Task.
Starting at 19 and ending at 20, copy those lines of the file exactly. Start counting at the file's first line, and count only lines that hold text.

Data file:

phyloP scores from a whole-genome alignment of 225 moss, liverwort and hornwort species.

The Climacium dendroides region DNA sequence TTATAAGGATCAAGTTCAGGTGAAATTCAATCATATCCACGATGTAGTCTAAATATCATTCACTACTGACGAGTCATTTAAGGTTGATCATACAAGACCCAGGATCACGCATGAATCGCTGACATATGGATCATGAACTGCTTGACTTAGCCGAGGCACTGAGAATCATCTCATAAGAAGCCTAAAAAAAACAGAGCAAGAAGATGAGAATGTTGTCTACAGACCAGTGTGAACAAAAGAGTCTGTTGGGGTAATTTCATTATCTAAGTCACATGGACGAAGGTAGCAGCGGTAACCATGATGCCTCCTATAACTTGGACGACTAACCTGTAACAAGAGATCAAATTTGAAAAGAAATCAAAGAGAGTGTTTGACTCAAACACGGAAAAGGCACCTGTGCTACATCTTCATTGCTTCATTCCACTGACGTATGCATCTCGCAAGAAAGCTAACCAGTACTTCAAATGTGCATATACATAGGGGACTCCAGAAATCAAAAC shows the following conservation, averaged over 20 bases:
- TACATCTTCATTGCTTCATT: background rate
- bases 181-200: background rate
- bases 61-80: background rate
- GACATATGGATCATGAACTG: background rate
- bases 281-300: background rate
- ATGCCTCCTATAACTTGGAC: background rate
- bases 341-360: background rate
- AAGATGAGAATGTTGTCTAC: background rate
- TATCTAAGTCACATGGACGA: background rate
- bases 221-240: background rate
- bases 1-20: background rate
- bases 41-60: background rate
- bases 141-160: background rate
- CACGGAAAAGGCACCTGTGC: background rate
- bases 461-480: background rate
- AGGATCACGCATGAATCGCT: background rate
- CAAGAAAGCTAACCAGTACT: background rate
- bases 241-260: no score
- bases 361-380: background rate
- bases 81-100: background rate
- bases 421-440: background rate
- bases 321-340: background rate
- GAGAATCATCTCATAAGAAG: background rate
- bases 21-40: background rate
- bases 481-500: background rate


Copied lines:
- CAAGAAAGCTAACCAGTACT: background rate
- bases 241-260: no score